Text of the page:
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FACULTY OF ENGINEERING

BACHELOR OF TECHNOLOGY IN CHEMICAL ENGINEERING

BELLVILLE CAMPUS

PROJECT TITLE: MANUFACTURE OF ETHANOL FROM


ETHYLENE AND STEAM

Group Members: Emmanuel Kongolo 212064509

Jonathan Kabamba Katende 211066192

Due Date: 13 February 2015

Lecturer: Mr. Taffy Madzimbamuto

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List of symbols

Symbol Description Units

N Steam to ethylene ratio in the feed to the reactor Mol/mol

V Volume m3

M Mass kg

P Pressure in the reactor atm

R Recycle to purge ratio Mol/mol

K Equilibrium constant Dimensionless

f Scale up factor based on assumed basis Dimensionless

F Scale up factor based on actual flow rate Dimensionless

ξ Extent of reaction Mol

Nab Mol flow rate or number of moles in stream a of kmol/h


component b

ρ density kg/m3

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1. Introduction

A new ethanol producing plant wants to have an output of 5 million gallons of 95% by volume ethanol
per year. Using pure steam and 99% ethylene combined with 1% ethane are to be used as raw material.
The tasks at hand consists in using a simplified model to estimate the costs involved in the production
of ethanol and calculate the profit. 3 parameters: the reactor pressure, the steam to ethylene reactor feed
and the recycle to purge ratio were varied in order to obtain optimum conditions which result in
maximum profits or minimum losses.

2. Mass Balance Calculations

Different approaches are used in various textbooks in mass balance calculations. Coulson and
Richardson used the modular approach whilst Felder and Rousseau used the equation oriented method.
The latter method was used for these calculations.
Simplifying Assumptions:
 The process is run in steady state conditions
 In the flash separation unit, a perfect separation has been achieved meaning the gases leaved
the column by the overhead stream and the liquids at the bottom.
 There is a negligible quantity ethanol in the bottom product of the distillation column
 Equilibrium conditions have been reached in the reactor
 There is no side reaction occurring

The mass balance calculations are summarized on the excel spreadsheet. A simplified flowsheet of the
process has been included in the appendix. To determine the various flow rates, expressions written in
terms of known values were derived for each stream. From the derived expressions, the flow rates were
calculated.
A basis of 100 kmol was assumed for the overhead product from the distillation column. Given the
specific gravity and the volume fractions of ethanol and water in the product stream, their respective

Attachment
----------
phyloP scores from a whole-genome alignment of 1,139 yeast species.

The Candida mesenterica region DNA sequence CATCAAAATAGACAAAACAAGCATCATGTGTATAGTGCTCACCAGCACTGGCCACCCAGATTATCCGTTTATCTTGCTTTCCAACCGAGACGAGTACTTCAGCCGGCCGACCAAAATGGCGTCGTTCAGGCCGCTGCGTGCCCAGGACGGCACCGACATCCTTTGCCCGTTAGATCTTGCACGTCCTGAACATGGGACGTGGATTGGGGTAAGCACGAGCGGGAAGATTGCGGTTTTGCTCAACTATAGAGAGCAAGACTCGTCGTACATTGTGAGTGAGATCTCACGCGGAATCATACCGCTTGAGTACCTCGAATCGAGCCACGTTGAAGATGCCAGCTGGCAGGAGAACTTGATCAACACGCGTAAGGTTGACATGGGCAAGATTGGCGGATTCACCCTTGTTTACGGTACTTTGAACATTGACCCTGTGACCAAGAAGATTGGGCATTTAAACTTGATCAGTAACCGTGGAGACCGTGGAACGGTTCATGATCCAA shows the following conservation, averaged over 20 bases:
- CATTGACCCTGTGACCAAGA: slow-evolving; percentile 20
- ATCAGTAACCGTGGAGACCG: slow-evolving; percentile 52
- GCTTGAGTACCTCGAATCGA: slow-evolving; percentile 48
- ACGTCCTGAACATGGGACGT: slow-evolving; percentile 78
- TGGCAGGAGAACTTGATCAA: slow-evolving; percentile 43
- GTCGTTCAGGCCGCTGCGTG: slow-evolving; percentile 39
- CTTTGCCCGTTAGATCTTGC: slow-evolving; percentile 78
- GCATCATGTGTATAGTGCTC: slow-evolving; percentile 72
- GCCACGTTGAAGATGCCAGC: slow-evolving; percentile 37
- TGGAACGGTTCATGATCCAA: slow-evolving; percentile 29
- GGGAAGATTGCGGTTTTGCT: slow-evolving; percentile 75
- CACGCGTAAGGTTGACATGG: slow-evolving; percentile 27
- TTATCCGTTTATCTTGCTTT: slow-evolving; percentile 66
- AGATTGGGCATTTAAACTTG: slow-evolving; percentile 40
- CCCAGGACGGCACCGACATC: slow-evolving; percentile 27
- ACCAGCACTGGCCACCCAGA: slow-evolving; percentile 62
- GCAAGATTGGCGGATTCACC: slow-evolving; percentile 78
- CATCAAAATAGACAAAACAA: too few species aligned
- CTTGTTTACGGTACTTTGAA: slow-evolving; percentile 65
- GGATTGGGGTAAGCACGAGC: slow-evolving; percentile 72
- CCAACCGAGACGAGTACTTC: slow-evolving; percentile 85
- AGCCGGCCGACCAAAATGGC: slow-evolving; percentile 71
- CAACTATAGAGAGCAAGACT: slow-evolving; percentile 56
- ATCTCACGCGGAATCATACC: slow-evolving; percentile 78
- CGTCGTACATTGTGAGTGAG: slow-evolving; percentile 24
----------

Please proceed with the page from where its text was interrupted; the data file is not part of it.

mole fractions were calculated making use of density and molar masses. From the total mol flow and
the fractions, the flow rates of individual components were determined. Since there were insufficient
information on the distillation column to proceed further, the balances on the reactor were done.
Assuming the reaction has reached equilibrium, the principles given in chemical equilibrium were used
to derive an expression function of the pressure in the reactor and the steam to ethylene feed ratio to
which enabled us to determine the extent of reaction. It tells us how much of the reactant has been
consumed and how much product has been generated. The extent calculated for the reactor was done
assuming 1 mole of ethylene in the feed to the reactor. Using the quantity of ethanol obtained from the

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assumed basis and the extent of reaction, a scale up factor was determined. This factor was used to
calculate the flow rates of all various streams.
In the spreadsheet, this factor is referred to as scale up factor based on basis. Using the ethanol quantity
from the assumed basis and the actual volume of ethanol produced, a new scale up factor was
determined. From that scale up factor, the actual feed and all other stream flow rates were determined.
The costs were given in terms of $/lb; they were converted to $/kg. From the masses obtained the various
operating costs were determined. Some costs calculations required the stream’s total molar flow rate.
Knowing the total mass flow rates, mol compositions and molar masses of the components in each
stream, the average molecular mass was determined and the flow rate calculated.
The parameters that can be varied are highlighted in very light blue on the left hand side of the
spreadsheet. The capacity is also a value that can be varied. The cost associated will be calculated
automatically. The given data were also included on the left hand side. In the middle of the spreadsheet